So here we have a dispatch center about to upgrade certain fall calls based simply on the fact that crews chose to use the lights and sirens based on their observations of discomfort, without treating them or showing benefit.

I'd argue they're doing great but need to shift focus to a more concerning population in your data:

Code 3 calls that result in a non transport.

Why was an emergency call generated for a non-emergency situation?  Is it a call taker issue?  A call classification issue?  Could it be similar to the reason crews are transporting certain patients lights and sirens?  Sending crews out fast does not decrease system liability, it increases it.

Could it be a response metric issue?  Simply sending crews out code 3 on short runs to pad the numbers?  Sounds crazy but I've actually heard dispatchers discussing this, in multiple systems in more than 1 country.


Issue 2 - call taker processing between 5 and 15 minutes

WHAT?!  Unless there is a language barrier I can't imagine why it would take between 5 and 15 minutes to classify a call.  Look into that!

Issue 3 - Ambulance wall times

Ah, yes.  The hospital problem tracked by EMS.  We hear often that EMS can't truly ease ER workload simply by diverting patients, but oh hells yes we can.  When we have to transport every person who wants it, we seem to stack up at the ER.  Often times we are diverted to the triage desk in the waiting room with the minor injuries and chronic ailments but still have to wait for hospital staff to make space.  In my system we give a radio report with an ETA but they still act surprised when 5 minutes later we arrive and there's no bed.  One hospital in NM long ago had the bed assignment board next to the EMS radio.  As we made our radio report, they'd note it on the board and have a bed waiting.  When we arrived we'd check the board, goto that room and begin patient transfer.  After a few minutes the RN would arrive to take report.  Easy Peasy.  Nowadays we seem to be stuck with a triage nurse at a tiny little assessment computer more interested in the patient's billables than their condition.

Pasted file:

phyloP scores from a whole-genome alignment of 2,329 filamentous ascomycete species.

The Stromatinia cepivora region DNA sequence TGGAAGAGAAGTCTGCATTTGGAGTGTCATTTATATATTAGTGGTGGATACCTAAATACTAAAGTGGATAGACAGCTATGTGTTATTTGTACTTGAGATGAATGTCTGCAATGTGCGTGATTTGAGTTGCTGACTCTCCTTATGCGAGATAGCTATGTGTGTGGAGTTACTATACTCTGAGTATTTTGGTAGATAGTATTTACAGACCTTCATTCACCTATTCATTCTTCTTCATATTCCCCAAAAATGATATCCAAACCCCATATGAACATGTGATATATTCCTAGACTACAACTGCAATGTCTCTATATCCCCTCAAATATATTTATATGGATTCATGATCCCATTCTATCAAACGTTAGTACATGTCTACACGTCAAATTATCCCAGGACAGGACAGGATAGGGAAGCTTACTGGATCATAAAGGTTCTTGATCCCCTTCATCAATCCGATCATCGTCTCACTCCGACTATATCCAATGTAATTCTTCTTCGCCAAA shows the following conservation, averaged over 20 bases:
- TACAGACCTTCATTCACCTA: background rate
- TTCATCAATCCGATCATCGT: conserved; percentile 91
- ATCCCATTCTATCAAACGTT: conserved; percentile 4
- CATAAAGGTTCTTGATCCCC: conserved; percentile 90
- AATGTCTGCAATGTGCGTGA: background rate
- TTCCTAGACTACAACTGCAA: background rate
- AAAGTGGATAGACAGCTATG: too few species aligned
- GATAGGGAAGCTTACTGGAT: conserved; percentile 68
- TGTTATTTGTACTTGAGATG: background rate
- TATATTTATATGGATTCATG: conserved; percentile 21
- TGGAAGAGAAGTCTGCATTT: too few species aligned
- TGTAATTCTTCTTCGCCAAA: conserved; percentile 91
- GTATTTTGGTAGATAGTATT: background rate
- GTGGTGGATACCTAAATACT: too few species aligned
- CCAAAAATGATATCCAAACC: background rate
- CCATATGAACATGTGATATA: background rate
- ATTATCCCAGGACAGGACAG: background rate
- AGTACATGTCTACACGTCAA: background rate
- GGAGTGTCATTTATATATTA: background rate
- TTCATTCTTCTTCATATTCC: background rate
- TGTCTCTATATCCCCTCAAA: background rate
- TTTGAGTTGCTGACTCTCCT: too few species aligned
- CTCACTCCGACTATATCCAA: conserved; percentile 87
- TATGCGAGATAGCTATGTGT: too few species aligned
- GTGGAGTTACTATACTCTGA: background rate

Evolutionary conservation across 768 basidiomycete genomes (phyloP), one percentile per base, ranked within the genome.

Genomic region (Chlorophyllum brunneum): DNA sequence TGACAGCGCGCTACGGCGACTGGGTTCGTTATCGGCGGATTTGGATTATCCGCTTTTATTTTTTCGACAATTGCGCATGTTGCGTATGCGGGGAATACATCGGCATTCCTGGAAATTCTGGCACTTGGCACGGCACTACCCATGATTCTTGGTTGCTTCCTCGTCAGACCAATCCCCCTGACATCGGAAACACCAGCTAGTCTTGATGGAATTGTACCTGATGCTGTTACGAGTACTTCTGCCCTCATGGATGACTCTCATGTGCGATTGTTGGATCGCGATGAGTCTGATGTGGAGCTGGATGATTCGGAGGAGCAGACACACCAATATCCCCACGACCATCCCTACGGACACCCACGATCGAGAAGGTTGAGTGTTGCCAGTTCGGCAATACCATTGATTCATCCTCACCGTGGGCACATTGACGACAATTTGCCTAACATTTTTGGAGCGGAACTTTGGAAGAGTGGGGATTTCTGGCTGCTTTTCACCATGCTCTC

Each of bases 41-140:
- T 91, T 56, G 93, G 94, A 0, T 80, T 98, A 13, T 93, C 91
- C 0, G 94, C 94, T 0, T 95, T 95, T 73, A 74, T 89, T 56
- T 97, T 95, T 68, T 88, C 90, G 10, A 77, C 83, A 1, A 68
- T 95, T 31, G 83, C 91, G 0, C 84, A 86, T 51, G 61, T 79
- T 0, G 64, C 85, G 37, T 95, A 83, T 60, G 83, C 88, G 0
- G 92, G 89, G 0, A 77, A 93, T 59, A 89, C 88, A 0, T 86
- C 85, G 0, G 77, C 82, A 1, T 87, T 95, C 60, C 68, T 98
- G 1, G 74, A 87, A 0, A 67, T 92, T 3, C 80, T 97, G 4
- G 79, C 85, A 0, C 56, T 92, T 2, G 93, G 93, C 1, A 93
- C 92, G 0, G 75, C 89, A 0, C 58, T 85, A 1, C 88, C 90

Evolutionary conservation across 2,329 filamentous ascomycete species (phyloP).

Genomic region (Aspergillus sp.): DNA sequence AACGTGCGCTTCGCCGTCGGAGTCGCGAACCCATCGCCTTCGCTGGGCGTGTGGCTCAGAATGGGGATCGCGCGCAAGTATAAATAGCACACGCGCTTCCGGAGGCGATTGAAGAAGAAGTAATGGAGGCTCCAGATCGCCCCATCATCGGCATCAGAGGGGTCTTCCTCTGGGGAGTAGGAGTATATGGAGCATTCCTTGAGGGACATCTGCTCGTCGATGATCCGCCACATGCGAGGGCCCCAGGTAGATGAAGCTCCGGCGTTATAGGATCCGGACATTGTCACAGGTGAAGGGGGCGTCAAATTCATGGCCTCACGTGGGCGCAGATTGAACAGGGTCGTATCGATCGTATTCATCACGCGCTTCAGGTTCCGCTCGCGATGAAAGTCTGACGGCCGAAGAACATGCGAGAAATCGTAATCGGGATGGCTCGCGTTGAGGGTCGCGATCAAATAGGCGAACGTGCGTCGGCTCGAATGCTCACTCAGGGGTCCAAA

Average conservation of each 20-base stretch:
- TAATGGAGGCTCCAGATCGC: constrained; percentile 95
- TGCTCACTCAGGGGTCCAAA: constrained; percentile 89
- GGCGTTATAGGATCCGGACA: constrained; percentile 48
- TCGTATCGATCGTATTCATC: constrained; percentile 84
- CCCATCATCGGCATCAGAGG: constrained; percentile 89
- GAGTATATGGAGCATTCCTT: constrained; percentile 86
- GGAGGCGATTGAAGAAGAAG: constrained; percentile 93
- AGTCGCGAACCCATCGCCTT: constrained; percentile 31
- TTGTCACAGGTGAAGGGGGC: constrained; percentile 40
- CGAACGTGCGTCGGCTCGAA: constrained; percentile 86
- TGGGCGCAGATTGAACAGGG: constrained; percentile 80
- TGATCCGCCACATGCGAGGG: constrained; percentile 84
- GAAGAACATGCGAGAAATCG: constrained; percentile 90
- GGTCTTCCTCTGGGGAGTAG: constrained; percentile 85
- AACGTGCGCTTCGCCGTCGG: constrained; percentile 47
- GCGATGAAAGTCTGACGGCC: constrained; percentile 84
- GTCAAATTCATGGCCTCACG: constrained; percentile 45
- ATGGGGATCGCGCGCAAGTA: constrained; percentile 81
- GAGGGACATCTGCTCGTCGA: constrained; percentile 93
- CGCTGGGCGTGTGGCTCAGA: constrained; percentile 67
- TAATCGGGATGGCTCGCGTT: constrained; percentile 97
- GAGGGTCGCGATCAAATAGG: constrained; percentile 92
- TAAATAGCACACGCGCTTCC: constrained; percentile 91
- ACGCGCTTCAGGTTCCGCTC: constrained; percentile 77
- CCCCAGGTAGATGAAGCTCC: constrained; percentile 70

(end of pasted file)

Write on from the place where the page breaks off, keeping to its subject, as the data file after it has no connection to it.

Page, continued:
Wall times are a hospital problem.  Their inefficiency slows EMS which then has an impact on response times, which then leads to non-compliance which leads to more cars on the road, you see where this is going.